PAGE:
Cultural Calendar

Welcome to Autumn 2021 everyone. Another summer has come and gone, the Canadian federal election has just concluded and the fourth wave of COVID is going strong in parts of the country. It’s been a tiring slog, but we have to keep going, try to keep healthy and stay home if you’re feeling ill or sick. In the meantime, check out some of these events – all of these events feature outdoors, online or limited indoor venues following health guidelines. Stay safe everyone and have a great Fall season!

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Revolving: A Family Tale

Sept. 16–Nov. 27

Revolving: A Family Tale is a multimedia exhibition by Iranian-born artist Sona Safaei-Sooreh and presented by Centre A that revisits the semi-colonial history of the Iranian Oil Industry. In part, it takes the form of a comic script, printed in traditional tabloid-size newspapers, attempting to compare the story of the nationalization of the Iranian Oil Industry with present-day political affairs. For more information on the exhibit, check out the Centre A website.

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Mid-Autumn Moon Festival 2021

Sept. 21–26

Did you know the Mid-Autumn Festival goes back to the custom of moon worshiping during the Shang Dynasty, and has a history of over 3,000 years? Explore the Dr. Sun Yat-Sen Classical Chinese Garden during the Mid-Autumn Festival, celebrating the harvest moon, family and togetherness. Wander through this world-renowned Ming-dynasty inspired garden, enveloped by live music and colourful lantern decorations. Events last between Sept. 21 and 26, and includes mooncake tasting, tea ceremony demonstrations, live music, crafts, storytelling and moon-watching with the H.R. Macmillan Space Centre. Online pre-bookings are recommended. Walk-ups will depend on space and availability.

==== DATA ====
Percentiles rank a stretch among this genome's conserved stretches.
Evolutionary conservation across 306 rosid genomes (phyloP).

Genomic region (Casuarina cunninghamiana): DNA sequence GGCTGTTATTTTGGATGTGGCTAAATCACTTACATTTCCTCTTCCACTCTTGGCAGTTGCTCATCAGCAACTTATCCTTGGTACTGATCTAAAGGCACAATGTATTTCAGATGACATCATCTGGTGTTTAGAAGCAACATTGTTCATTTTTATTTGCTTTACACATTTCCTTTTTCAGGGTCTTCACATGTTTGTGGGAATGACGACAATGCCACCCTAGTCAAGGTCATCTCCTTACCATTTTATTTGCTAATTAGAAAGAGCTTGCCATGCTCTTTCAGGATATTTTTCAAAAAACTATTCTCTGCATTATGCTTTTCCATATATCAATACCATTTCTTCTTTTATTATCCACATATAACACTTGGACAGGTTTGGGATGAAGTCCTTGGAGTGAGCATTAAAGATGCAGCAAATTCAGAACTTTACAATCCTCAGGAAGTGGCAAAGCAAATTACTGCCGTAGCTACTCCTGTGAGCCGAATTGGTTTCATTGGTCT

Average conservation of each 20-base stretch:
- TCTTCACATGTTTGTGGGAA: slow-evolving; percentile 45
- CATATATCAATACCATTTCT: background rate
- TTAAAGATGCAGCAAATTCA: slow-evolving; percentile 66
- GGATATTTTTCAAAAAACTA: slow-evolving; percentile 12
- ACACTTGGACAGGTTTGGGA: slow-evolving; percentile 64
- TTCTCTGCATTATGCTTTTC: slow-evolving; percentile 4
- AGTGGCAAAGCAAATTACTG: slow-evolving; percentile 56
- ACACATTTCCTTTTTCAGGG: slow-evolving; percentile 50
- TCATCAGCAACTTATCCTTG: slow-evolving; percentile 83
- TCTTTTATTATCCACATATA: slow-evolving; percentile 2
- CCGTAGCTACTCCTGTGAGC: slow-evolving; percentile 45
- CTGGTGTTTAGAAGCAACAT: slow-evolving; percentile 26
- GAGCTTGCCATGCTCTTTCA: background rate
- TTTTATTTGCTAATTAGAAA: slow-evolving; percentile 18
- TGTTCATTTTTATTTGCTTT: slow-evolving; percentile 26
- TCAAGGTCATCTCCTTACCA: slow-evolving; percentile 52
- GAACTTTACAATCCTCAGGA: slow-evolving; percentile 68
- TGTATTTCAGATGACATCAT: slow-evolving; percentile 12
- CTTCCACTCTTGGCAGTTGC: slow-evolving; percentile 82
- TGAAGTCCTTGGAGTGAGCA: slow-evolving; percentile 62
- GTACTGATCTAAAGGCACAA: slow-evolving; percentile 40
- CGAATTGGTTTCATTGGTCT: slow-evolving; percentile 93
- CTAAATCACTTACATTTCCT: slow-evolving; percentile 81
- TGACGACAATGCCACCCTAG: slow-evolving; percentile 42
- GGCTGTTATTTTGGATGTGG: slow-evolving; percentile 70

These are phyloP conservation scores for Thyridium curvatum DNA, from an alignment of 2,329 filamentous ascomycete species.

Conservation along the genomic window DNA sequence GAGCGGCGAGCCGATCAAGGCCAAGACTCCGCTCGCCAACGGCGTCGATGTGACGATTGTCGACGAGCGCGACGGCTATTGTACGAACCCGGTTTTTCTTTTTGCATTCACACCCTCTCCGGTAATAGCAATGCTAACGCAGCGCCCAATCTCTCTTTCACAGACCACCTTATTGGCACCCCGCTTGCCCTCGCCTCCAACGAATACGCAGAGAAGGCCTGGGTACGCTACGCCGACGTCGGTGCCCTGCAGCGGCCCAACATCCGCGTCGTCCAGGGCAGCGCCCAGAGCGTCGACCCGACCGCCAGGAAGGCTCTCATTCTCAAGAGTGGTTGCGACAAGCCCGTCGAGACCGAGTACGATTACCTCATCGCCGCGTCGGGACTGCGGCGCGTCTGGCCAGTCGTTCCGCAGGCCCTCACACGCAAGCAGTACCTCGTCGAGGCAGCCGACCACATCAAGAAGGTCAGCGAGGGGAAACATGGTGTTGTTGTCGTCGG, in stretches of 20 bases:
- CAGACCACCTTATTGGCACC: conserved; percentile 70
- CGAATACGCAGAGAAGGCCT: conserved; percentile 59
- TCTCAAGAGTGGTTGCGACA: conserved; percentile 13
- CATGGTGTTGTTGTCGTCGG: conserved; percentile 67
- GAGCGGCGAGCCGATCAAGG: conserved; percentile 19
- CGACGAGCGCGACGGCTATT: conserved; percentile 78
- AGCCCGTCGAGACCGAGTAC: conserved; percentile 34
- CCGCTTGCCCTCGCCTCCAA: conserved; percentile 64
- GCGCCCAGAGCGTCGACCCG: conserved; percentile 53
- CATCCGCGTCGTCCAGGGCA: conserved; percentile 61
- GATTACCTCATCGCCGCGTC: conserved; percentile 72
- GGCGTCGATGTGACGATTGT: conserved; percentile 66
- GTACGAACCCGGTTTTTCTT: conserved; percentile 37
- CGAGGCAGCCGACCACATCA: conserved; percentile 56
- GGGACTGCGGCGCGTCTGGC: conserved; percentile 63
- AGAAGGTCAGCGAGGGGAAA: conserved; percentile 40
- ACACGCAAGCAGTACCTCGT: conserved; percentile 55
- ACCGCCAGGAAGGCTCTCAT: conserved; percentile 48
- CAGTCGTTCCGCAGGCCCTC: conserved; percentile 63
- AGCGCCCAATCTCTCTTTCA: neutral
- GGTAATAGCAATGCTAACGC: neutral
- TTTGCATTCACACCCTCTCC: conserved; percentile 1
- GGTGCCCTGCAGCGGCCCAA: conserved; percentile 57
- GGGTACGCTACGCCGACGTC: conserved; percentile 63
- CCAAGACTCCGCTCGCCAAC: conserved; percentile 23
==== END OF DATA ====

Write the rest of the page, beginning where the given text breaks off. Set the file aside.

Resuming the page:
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Sept. 21–28

RiverFest 2021 returns for its 19th year! This free week-long festival is a great way to enjoy the beginnings of fall on the New Westminster waterfront by the Quay. Since its inception, the festival has continued to grow steadily with new and exciting components that highlight and celebrate the environmental, economic and socio-cultural importance of the Fraser River. This year, the Discovery Centre is planning online workshops and a weekend of community spirit, talented performances and other family-friendly activities! For more information, check out their website.

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B.C. Culture Days

Sept. 24

Culture Days is a nationwide event celebrating and showcasing local arts and culture in Canadian communities. Traditionally held over a weekend, because of the global pandemic, Culture Days has been extended to a month-long interactive, immersive arts and culture experience happening across Canada in-person, where possible, and online. Here in Metro Vancouver, many municipalities and cultural centres will be hosting hundreds of virtual concerts, live shows, exhibits, demonstrations, workshops and more. Culture Days hopes to instill appreciation for the role artists, historians, designers and creators play in the creation of art and the enrichment of our cultural fabric.

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Come to the Cabaret: Where to Look for Cosmopolitan Egypt

Sept. 24!view/event/event_id/25174

The Stavros Niarchos Foundation Centre for Hellenic Studies will be presenting award-winning editor and translator Raphael Cormack from the University of Edinburgh to speak about Cosmopolitan Egypt. The conventional history of cosmopolitan Egypt has its traditional heroes – Lawrence Durrell, Constantine Cavafy, E.M. Forster – and is usually based in Alexandria. Cormack’s talk tells a different story of Egyptian cosmopolitanism, one that took place in Cairo’s Arabic-speaking nightclubs, theatres and music halls. Here, Egyptians, Greeks, Armenians, French and more, all came together to put on the shows that came to define this golden age of Egypt’s entertainment industry. This talk looks at some of the characters of that period and attempts to reconceptualize the image of “Cosmopolitan Egypt.”